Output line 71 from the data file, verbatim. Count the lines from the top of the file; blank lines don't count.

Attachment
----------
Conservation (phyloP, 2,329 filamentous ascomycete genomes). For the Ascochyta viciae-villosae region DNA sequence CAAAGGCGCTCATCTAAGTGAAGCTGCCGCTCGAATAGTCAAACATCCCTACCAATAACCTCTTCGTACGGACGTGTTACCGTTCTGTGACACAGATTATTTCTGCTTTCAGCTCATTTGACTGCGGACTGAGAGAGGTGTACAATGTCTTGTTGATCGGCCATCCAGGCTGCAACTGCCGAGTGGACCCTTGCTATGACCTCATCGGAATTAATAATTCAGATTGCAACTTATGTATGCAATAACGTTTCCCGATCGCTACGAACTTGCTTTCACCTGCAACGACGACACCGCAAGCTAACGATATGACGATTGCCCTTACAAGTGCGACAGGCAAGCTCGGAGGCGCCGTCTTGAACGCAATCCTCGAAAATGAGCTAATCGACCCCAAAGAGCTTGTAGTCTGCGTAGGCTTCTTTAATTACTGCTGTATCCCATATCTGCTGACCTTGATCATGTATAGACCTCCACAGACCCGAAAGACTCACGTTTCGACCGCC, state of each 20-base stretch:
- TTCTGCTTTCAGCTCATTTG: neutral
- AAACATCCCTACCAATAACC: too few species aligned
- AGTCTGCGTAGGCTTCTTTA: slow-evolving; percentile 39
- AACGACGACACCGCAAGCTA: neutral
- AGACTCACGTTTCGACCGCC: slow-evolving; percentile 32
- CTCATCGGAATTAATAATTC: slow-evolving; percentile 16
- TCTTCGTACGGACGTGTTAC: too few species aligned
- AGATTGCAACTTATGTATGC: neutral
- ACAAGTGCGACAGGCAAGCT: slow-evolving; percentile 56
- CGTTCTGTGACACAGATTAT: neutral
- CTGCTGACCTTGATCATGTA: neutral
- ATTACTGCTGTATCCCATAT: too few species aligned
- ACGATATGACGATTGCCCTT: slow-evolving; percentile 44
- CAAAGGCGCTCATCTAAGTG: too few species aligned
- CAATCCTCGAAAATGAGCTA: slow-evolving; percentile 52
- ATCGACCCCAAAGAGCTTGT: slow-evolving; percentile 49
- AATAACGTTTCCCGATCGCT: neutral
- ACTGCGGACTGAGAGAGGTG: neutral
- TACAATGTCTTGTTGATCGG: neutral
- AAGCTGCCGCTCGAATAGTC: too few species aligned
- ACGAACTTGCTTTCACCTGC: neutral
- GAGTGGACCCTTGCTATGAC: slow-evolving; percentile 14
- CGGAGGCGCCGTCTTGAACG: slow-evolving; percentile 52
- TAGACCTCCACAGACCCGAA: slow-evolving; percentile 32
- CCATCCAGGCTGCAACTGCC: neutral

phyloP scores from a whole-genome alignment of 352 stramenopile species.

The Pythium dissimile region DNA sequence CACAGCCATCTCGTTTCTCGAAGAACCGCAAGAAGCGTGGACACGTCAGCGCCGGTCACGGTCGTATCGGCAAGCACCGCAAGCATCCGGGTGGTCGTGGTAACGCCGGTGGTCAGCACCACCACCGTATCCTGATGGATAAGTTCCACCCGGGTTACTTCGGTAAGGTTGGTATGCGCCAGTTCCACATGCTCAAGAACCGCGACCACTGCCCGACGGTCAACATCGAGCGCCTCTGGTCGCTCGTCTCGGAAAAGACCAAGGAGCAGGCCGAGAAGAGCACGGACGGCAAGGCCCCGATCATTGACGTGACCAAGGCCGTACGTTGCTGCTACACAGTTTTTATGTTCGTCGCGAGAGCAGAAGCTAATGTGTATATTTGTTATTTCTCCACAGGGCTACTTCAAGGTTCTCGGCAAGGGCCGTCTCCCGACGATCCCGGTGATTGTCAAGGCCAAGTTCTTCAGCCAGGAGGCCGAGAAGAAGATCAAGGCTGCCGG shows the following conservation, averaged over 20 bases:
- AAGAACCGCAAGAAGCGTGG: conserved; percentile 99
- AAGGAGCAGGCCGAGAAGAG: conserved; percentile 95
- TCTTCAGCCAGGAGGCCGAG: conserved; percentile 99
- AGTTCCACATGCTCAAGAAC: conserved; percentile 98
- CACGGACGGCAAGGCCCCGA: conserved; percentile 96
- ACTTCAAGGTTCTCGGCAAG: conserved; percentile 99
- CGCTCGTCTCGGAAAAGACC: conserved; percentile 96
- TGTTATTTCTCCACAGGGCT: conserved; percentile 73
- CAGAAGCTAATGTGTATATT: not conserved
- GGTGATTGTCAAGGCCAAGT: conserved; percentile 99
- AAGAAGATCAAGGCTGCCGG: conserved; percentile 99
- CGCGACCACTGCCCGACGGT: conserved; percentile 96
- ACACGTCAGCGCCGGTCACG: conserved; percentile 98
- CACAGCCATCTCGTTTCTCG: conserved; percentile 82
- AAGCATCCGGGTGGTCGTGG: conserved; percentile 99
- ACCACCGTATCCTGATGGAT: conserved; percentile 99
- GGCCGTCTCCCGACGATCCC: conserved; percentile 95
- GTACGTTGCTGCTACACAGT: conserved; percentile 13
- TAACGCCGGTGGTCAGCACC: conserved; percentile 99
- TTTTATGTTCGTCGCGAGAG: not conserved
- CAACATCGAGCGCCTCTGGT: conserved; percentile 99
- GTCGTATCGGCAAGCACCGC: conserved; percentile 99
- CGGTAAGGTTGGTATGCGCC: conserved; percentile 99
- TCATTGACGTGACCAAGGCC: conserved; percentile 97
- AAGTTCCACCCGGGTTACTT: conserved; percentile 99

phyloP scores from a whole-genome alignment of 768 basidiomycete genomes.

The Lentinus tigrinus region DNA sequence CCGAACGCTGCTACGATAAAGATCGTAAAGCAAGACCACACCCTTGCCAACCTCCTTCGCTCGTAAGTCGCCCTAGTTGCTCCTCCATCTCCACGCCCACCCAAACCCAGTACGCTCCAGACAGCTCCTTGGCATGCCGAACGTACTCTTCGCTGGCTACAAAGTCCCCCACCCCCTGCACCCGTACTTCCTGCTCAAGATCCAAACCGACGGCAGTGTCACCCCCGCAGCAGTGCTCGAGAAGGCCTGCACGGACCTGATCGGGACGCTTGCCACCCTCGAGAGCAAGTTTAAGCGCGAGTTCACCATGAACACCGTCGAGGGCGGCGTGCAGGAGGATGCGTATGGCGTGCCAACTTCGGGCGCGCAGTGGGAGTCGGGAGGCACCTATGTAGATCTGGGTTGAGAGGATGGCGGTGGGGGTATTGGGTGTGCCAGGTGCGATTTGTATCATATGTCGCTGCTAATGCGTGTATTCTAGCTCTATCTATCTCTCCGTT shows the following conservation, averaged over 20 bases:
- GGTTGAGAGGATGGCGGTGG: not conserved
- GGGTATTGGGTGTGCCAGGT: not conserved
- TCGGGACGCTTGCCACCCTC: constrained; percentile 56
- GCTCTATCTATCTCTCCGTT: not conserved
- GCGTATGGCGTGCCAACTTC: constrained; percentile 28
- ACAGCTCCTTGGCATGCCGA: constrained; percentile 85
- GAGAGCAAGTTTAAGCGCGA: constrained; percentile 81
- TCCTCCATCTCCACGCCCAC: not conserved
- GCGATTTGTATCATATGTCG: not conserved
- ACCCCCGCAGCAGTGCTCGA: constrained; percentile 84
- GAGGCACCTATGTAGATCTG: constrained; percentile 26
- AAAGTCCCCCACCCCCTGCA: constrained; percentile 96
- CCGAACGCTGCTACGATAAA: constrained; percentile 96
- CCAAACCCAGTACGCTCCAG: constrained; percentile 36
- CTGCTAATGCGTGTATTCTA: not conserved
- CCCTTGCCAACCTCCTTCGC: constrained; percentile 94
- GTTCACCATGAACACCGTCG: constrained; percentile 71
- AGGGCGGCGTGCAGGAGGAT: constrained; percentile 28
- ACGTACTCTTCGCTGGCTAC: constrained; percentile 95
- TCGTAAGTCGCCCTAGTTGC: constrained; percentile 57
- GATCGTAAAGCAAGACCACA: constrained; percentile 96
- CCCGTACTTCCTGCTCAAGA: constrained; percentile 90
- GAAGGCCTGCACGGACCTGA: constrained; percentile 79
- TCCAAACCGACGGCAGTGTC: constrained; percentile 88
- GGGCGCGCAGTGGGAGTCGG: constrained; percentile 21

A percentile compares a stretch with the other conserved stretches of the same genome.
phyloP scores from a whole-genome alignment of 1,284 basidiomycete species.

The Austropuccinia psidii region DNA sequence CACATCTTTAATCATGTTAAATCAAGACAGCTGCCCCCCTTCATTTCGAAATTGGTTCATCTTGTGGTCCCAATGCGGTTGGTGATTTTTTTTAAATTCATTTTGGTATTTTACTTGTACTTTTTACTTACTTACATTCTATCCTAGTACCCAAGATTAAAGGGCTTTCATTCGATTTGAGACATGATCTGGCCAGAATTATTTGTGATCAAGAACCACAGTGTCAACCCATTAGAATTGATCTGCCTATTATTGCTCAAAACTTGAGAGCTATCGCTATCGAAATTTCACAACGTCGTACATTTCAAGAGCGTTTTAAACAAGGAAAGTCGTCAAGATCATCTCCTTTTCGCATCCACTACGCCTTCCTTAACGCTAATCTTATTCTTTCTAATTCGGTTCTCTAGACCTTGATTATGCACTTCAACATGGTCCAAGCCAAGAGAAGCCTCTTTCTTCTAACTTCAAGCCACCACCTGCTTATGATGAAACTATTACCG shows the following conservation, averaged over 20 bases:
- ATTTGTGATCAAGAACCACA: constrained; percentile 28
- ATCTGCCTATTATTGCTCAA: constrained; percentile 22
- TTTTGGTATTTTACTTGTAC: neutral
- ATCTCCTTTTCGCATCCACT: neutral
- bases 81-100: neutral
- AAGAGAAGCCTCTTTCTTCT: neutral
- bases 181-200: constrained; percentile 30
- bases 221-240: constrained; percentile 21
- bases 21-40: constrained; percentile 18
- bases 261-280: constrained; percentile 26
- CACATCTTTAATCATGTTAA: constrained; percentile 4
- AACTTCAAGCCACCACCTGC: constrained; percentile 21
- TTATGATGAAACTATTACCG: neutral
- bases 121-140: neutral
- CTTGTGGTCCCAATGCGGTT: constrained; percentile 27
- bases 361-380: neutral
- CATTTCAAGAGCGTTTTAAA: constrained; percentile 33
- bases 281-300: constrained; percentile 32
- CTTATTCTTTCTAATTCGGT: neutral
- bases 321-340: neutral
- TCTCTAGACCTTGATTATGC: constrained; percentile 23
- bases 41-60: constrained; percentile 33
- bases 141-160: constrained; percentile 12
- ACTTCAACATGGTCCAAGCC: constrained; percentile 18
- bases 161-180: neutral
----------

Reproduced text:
- CCCTTGCCAACCTCCTTCGC: constrained; percentile 94